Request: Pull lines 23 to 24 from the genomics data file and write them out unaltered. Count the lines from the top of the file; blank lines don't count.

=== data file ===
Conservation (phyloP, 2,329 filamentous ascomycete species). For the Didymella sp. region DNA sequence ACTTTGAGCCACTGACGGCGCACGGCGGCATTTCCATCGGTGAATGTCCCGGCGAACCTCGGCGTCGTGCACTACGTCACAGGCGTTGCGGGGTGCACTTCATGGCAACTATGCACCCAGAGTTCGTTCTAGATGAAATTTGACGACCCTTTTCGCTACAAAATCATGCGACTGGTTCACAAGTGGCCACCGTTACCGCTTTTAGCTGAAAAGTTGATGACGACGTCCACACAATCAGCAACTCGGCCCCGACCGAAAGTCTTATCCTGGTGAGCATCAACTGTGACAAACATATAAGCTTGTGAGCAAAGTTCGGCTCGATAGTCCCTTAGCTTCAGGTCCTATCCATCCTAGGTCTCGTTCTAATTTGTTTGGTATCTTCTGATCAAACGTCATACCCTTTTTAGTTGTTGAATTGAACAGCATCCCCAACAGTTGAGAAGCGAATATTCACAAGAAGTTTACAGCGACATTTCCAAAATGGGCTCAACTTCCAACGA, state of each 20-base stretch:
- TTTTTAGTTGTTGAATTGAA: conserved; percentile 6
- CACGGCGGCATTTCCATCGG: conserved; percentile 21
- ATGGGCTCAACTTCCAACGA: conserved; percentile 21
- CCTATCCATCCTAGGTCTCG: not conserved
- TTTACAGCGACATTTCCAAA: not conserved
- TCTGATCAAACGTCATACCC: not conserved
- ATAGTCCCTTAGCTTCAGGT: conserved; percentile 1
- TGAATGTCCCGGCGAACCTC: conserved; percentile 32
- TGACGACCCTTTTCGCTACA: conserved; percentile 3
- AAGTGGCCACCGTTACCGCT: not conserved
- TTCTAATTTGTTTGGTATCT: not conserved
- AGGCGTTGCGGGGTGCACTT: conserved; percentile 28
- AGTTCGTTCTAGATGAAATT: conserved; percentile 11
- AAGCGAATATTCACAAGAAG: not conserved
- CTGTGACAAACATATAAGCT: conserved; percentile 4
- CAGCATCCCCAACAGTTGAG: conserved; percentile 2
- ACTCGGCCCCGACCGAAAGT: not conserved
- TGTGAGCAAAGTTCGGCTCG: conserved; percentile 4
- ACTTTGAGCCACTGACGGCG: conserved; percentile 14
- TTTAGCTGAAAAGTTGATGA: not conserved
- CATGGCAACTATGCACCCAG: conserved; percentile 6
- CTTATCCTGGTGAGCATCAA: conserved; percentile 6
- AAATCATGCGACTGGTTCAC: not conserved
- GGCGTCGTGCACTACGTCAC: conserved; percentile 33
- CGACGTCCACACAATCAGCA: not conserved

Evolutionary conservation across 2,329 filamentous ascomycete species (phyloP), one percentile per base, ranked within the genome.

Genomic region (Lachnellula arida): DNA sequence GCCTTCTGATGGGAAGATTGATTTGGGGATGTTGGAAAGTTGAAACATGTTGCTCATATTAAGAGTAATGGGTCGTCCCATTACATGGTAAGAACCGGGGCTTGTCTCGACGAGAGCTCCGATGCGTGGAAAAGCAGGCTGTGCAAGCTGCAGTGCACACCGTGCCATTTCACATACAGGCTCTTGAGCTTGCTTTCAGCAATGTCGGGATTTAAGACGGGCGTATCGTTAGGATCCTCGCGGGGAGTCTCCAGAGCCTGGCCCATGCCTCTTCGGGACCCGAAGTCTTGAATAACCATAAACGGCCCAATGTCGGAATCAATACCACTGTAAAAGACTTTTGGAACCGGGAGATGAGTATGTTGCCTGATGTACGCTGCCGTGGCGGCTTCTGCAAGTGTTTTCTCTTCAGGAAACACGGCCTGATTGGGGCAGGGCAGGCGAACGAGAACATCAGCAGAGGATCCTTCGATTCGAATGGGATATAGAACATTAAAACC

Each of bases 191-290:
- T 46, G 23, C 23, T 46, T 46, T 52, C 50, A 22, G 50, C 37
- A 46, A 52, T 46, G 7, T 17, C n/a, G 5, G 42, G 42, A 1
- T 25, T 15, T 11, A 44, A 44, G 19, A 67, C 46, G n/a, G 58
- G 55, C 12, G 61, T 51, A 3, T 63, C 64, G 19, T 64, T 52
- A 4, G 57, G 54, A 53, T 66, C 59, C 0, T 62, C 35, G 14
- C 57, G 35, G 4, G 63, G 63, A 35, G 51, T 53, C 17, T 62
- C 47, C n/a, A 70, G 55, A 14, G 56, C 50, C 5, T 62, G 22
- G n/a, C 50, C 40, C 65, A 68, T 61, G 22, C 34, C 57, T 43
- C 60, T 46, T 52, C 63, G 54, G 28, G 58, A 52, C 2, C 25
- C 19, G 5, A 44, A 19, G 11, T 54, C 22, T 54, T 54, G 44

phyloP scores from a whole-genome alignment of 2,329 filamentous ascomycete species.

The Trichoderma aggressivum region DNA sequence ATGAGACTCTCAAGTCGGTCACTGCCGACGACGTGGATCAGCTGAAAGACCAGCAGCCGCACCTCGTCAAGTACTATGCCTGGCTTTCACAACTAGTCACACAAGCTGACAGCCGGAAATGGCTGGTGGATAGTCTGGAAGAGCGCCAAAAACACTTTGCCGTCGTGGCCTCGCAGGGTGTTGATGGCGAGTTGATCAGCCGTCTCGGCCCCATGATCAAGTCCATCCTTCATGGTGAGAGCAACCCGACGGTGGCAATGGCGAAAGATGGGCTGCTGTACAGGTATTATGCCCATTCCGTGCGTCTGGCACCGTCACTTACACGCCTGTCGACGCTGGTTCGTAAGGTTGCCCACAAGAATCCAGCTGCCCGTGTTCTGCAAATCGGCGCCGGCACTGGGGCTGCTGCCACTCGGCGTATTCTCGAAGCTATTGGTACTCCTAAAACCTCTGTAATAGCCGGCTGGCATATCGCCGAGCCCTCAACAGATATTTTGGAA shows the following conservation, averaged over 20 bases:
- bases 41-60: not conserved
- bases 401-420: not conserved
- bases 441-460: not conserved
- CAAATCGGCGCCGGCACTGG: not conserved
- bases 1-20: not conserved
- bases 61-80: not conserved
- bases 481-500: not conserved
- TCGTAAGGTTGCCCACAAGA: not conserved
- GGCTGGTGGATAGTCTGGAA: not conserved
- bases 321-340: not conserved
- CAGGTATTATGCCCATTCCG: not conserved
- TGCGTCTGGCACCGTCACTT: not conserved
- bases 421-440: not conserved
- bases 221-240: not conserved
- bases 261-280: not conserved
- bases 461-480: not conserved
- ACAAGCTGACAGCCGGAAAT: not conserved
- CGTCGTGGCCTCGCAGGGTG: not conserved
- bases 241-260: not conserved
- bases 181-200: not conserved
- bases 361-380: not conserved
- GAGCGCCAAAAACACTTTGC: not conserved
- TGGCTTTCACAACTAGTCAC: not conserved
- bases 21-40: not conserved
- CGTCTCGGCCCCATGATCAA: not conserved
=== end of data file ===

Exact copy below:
- CTTATCCTGGTGAGCATCAA: conserved; percentile 6
- AAATCATGCGACTGGTTCAC: not conserved